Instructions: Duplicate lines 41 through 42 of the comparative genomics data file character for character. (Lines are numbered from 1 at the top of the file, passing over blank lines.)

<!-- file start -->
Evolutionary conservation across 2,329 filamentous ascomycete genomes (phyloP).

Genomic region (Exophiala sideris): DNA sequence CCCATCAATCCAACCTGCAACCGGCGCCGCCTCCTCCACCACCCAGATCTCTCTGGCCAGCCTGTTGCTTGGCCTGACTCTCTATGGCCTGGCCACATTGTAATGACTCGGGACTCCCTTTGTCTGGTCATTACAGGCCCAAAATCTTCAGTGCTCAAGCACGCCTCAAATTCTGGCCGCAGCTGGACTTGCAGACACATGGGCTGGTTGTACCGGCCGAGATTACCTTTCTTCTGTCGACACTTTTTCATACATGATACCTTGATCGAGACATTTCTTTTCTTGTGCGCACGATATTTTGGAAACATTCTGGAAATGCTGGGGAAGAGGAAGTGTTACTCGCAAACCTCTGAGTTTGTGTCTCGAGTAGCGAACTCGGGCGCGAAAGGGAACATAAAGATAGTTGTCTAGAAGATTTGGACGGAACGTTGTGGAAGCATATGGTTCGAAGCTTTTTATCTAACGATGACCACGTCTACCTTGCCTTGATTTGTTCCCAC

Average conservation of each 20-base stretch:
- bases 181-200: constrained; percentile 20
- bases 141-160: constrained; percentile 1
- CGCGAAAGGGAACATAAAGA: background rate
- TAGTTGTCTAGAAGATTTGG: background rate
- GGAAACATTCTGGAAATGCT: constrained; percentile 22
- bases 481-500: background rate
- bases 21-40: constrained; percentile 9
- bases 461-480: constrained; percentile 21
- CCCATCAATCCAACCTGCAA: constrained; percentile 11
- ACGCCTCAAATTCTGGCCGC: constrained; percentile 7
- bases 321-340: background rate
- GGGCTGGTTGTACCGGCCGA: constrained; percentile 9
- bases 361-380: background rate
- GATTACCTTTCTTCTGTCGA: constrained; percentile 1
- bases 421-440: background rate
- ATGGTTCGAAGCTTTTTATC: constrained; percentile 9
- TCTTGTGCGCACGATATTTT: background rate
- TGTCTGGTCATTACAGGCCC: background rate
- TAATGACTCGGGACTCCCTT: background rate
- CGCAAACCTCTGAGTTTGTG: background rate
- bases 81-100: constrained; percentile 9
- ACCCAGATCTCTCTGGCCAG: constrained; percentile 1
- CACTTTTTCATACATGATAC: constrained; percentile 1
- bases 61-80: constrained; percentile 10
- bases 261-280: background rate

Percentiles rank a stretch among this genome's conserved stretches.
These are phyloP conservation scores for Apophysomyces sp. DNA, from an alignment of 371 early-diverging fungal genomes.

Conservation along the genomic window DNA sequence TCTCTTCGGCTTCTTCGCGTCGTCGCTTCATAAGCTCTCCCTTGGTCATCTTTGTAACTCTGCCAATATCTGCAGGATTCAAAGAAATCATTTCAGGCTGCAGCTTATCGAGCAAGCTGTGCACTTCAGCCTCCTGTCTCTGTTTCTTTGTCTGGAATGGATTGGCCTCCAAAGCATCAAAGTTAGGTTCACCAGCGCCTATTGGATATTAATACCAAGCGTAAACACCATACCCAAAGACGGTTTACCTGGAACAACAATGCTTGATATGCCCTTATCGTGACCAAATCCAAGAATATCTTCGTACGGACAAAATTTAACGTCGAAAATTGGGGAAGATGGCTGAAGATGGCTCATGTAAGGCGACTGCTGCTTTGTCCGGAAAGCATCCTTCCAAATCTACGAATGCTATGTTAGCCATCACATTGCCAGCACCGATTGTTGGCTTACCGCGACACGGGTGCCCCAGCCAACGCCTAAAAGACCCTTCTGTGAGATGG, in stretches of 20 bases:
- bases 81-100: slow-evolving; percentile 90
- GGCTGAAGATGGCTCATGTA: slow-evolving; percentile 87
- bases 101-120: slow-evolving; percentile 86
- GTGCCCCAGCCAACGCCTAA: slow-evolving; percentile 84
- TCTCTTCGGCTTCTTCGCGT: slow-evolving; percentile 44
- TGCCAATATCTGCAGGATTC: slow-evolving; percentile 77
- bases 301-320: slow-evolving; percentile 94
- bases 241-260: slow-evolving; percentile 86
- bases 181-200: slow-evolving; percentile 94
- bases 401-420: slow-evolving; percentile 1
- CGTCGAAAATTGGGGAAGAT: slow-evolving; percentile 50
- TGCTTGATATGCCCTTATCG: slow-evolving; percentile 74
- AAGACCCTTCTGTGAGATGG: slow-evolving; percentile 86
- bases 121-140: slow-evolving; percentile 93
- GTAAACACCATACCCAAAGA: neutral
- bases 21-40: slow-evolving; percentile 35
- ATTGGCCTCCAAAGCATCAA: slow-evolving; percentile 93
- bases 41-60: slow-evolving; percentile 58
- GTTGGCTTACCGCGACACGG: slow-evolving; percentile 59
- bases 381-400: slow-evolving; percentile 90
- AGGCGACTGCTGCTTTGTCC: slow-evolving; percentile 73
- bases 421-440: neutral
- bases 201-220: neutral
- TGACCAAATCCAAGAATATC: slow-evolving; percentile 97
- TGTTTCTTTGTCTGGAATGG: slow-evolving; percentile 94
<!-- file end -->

- bases 401-420: slow-evolving; percentile 1
- CGTCGAAAATTGGGGAAGAT: slow-evolving; percentile 50